HPS1 and HPS4 are components of BLOC-3, but no direct interaction has been demonstrated. Although the existence of another small subunit cannot be excluded (73, 83, 84), the molecular mass of BLOC-3 (140±30 kDa) is most consistent with BLOC-3 being a heterodimer (156 kDa). HPS1 and HPS4 contain no recognizable homology to each other or to other known proteins nor do they contain structural motifs that would help predict BLOC-3’s function. BLOC-3 is largely cytosolic, with a small fraction associated with membranes (73). In BLOC-3 deficient human melanocytes, TYRP1 and TYR are not properly trafficked to developing, early stage melanosomes and largely remain in the perinuclear/TGN region (Figure 8c,h). The mislocalization of TYR and TYRP1 results in reduced melanin synthesis (102). Formation of early stage melanosomes, marked by PMEL17 staining, appears unaffected in BLOC-3 deficient cells (Figure 8m). Ultrastuctural studies of the choroids of BLOC-3 deficient pale ear (HPS-1) and light ear (HPS-4) mice demonstrated macromelanosomes, suggested to result from abnormal melanosome fusion events (67). BLOC-3 may also be involved in general events effecting lysosome/late endosome biogenesis or movement. Light ear and pale ear mice have enlarged kidney lysosomes, containing increased amounts of hydrolases, with decreased secretion into the urine (75, 117). Pale ear fibroblasts showed reduced perinuclear localization of lysosomal and late endosomal markers compared to control fibroblasts (83). The possible existence of BLOC-4 and BLOC-5 complexes sharing some BLOC-3 subunits has been suggested (14).

AP3 recognizes and sorts proteins with tyrosine-based sorting signals (like LAMPs and TYR) for LRO targeting (89). Consequently, AP3-deficient (i.e., HPS-2) fibroblasts exhibit enhanced abnormal routing of LAMPs through the plasma membrane (21, 54), and AP3 deficient human and mouse melanocytes have an abnormal distribution of TYR (118). HPS-2 is the only HPS subtype that manifests immunodeficiency (21, 53, 54), apparently due to the severely impaired killing ability of HPS-2 CTLs. The secretory lysosomes of HPS-2 CTLs remain in the periphery, and the CTLs fail to polarize upon activation, presumably AP3 fails to sort a protein required forgranule polarization (112).

B. Chediak-Higashi Syndrome (CHS)

CHS (MIM 214500) results from mutations in the CHS1 gene, whose murine analog is the beige gene (56, 58). The clinical phenotype of CHS correlates somewhat with molecular genotype and cell biological phenotype (59, 126).

Clinical manifestations of CHS

Individuals with CHS manifest decreased pigmentation (Figure 7a), giant intracellular granules that are pathognomonic of the disease (Figure 7b), pigment clumping in hair shafts (Figure 7c), and a bleeding diathesis related to platelet dense bodies that are absent or reduced in number (56, 58). The granules, which are azurophilic and contain acid hydrolases and myeloperoxidase (56), are also present in CHS eosinophils, basophils, and monocytes. Children with CHS have life-threatening infections, primarily of the skin and respiratory systems. The pathogens are commonly Staphylococcus aureus and Streptococcus, gram-negative organisms, Candida, or Aspergillus. Immunoglobulins, antibody production, and phagocytosis are normal, but neutropenia is common and leucocytes display impaired migration (56, 58). Natural killer (NK) cells are decreased in function, causing impaired cellular immunity. Platelet counts in CHS are normal (56), but the secondary wave of platelet aggregation is impaired, with an increased ATP-to-ADP ratio and decreased platelet serotonin and calcium. CHS humans, as well as CHS mice (beige) and CHS cattle, have absent or markedly reduced platelet dense bodies (38, 56, 76).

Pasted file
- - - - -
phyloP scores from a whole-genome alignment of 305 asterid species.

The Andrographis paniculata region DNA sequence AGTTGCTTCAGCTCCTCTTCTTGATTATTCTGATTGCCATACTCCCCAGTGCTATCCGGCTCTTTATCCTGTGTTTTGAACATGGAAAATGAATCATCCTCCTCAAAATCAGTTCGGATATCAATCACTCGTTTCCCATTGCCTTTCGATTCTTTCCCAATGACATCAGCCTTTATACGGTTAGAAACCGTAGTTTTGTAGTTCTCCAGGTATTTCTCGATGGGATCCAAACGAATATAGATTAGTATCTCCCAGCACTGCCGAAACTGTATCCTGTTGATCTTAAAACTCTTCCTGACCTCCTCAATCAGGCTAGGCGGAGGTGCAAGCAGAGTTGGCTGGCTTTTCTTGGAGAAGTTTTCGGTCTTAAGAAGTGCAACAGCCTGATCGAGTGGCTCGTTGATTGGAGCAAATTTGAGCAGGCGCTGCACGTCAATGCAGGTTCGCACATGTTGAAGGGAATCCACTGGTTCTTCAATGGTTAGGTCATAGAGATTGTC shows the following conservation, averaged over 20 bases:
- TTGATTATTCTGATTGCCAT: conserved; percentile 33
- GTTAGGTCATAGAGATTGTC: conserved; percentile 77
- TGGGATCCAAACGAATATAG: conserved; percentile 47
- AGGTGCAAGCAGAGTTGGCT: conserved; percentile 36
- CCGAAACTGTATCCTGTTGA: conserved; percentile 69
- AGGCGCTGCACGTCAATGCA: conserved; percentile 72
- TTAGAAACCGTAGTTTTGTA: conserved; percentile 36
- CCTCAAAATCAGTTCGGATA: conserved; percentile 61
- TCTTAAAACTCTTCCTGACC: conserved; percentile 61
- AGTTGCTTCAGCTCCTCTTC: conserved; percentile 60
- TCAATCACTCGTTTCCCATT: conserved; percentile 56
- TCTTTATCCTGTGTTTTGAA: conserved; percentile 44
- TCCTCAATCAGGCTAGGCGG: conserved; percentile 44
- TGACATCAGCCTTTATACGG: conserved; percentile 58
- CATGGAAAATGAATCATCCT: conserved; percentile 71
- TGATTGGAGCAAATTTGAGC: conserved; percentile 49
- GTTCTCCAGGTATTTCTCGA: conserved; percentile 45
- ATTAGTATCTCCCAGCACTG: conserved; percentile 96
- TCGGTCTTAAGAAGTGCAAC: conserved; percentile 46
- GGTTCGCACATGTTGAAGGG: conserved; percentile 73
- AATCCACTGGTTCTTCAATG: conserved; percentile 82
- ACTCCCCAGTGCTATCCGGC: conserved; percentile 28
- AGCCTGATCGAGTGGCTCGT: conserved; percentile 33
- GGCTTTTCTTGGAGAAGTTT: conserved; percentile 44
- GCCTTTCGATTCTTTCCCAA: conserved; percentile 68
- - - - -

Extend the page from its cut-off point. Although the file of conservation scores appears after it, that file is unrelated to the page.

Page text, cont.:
Figure 7
Clinical characteristics of Chediak-Higashi syndrome and Griscelli syndrome

The curious phenomenon of lymphohistiocytosis occurs in approximately 85% of CHS patients. In this fatal complication also called the accelerated phase, the unfettered proliferation of lymphocytes creates a lymphoma-like situation, with fever, anemia, neutropenia, and occasionally thrombocytopenia, hepatosplenomegaly and lymphadenopathy. Liver function tests, serum ferritin, and fibronectin may be elevated, and cellular immunity is decreased (56). Other disorders involving lymphohistiocytosis, such as Autoimmune Lymphoproliferative Syndrome (MIM 601859) or familial hemophagocytic lymphohistiocytosis (FLH2; MIM 603553) (60) have as their cause genetic defects in perforin or in the perforin receptor.

If CHS patients survive until adulthood, they develop signs and symptoms of neurological involvement, including neuropathies, autonomic dysfunction, atrophy, sensory deficits, areflexia, cerebellar signs, seizures, decreased ambulation, and cognitive defects. These findings, which appear independent of lymphohistocytic infiltration of the nervous system, are not prevented by bone marrow transplantation, which essentially cures the diathesis toward infections, lymphohistiocytosis, and immunological disorders of CHS.

Cell biology of CHS

The 429-kDa CHS1 protein is a member of the BEACH protein family and contains several N-terminal ARM/HEAT repeats, a C-terminal WD40 domain and a BEACH motif (56, 58). The exact cell biological function of CHS1 remains unknown. However, studies on other members of the BEACH protein family, and identification of CHS1 interacting proteins such as v-SNAREs, t-SNAREs, signaling protein 14–3-3, casein kinase II, and Hrs, suggest a role in membrane trafficking and/or organelle size-regulation (58). Many cell types in CHS manifest giant lysosomes and LROs. The melanosomes of CHS melanocytes are enlarged (56) and melanosome-specific markers such as PMEL17, TYRP1 and TYR mislocalize to large vesicular structures present in the cell body and occasionally within the dendrites, but not in the dendritic tips (Figure 8e,j,o) (126).

C. Griscelli Syndrome